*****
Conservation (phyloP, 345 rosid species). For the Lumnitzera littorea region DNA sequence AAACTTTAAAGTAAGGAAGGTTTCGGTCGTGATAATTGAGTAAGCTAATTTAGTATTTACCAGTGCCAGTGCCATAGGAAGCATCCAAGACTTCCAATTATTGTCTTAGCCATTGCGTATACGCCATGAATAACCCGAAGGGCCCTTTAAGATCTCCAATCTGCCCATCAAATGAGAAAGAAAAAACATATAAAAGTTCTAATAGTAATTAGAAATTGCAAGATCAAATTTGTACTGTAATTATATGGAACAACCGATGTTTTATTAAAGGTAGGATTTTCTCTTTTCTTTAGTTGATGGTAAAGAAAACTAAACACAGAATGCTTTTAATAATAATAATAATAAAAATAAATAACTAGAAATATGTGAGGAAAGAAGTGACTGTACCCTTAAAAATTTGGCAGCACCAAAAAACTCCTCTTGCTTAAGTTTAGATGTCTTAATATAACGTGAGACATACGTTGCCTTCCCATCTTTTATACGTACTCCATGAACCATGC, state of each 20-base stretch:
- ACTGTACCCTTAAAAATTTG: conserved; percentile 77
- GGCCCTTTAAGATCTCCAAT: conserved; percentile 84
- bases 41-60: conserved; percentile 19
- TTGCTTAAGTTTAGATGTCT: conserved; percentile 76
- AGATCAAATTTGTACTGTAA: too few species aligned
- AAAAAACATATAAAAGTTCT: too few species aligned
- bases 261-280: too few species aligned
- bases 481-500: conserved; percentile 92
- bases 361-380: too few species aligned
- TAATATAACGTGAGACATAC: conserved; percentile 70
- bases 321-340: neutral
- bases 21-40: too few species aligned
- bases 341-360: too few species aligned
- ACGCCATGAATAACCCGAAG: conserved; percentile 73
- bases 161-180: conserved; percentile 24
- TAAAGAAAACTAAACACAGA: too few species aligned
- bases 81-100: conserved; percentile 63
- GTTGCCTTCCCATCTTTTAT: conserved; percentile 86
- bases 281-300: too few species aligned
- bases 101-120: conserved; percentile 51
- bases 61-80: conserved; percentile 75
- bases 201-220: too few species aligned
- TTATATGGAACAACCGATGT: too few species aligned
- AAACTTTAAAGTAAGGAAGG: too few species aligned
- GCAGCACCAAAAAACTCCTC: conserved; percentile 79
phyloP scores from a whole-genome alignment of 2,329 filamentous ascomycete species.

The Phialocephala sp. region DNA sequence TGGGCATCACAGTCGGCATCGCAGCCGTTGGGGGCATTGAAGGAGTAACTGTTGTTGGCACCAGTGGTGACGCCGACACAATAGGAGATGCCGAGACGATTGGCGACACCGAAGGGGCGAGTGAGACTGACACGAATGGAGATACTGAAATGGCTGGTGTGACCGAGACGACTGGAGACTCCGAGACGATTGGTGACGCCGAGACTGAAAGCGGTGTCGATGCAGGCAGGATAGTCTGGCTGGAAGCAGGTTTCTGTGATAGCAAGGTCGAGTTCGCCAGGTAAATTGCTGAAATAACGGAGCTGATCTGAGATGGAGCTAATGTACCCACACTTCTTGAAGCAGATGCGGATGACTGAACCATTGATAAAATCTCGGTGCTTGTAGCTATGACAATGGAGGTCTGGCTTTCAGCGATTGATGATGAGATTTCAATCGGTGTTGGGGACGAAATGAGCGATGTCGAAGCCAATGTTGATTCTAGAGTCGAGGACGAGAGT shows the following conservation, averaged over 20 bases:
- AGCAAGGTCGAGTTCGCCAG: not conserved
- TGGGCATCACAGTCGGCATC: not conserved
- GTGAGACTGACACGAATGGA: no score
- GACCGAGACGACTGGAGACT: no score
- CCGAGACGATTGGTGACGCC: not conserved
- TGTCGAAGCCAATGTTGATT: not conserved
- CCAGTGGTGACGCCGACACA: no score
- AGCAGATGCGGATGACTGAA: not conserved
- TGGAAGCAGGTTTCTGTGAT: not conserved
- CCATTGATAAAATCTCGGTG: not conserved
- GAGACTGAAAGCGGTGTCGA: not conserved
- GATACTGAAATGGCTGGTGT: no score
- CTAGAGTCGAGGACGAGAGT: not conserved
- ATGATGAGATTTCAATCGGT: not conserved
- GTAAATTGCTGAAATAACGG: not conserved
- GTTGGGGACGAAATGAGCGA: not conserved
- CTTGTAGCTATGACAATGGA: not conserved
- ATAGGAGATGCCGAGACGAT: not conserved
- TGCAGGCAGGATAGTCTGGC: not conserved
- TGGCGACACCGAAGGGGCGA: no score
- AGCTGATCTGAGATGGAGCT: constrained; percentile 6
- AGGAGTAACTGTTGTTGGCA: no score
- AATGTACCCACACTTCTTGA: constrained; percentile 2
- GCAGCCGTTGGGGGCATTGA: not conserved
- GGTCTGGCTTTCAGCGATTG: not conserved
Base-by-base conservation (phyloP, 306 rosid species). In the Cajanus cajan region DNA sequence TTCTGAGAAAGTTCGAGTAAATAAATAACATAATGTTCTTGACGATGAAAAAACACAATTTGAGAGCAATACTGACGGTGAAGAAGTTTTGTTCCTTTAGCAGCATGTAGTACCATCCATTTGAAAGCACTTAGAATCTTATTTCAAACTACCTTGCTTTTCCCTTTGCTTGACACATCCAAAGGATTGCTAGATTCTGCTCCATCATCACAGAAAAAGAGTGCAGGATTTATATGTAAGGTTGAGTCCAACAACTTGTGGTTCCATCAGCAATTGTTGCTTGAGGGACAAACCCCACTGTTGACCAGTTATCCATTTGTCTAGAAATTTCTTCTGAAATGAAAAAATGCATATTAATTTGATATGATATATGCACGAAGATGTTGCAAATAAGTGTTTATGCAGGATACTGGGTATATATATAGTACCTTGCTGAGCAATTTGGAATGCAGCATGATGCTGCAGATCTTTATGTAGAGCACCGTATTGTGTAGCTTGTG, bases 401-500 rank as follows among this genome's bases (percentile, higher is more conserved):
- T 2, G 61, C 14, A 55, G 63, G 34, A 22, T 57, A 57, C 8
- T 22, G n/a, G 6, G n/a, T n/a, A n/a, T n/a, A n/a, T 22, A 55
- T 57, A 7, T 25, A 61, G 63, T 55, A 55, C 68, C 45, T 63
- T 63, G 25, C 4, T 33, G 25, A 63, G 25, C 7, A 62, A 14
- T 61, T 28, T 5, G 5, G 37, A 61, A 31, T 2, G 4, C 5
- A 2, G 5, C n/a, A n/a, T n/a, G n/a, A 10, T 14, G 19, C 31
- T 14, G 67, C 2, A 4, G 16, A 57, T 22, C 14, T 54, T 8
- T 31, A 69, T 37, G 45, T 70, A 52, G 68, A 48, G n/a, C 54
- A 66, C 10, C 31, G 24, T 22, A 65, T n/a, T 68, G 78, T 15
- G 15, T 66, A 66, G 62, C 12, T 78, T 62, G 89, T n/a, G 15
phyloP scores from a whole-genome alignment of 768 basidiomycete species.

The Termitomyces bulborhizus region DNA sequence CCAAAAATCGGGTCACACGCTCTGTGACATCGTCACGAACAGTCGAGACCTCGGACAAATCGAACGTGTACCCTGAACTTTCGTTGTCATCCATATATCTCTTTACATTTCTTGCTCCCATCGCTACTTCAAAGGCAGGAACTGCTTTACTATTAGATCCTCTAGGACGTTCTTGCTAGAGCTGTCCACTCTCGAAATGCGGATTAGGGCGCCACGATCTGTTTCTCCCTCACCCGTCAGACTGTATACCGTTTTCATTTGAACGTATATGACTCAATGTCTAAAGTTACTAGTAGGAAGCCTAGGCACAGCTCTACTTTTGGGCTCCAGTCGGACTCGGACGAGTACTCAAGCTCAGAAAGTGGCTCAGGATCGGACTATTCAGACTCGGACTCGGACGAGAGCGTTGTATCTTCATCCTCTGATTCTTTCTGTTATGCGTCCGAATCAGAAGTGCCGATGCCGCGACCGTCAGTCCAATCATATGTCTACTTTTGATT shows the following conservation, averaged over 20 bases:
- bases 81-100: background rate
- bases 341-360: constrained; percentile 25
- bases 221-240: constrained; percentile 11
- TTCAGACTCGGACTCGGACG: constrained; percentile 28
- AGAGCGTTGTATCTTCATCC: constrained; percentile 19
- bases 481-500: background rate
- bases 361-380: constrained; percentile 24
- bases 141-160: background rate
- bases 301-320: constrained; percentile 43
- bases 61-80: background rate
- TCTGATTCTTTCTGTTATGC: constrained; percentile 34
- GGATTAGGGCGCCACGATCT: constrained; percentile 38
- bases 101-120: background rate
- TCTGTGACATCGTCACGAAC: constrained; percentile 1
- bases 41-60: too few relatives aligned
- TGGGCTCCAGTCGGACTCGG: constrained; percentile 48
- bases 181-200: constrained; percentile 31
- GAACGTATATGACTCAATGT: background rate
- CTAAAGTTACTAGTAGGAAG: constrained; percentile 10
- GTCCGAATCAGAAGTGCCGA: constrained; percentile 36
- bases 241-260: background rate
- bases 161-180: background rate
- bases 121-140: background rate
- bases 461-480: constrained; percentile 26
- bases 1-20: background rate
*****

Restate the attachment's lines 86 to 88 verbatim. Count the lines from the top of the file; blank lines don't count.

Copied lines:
- GTCCGAATCAGAAGTGCCGA: constrained; percentile 36
- bases 241-260: background rate
- bases 161-180: background rate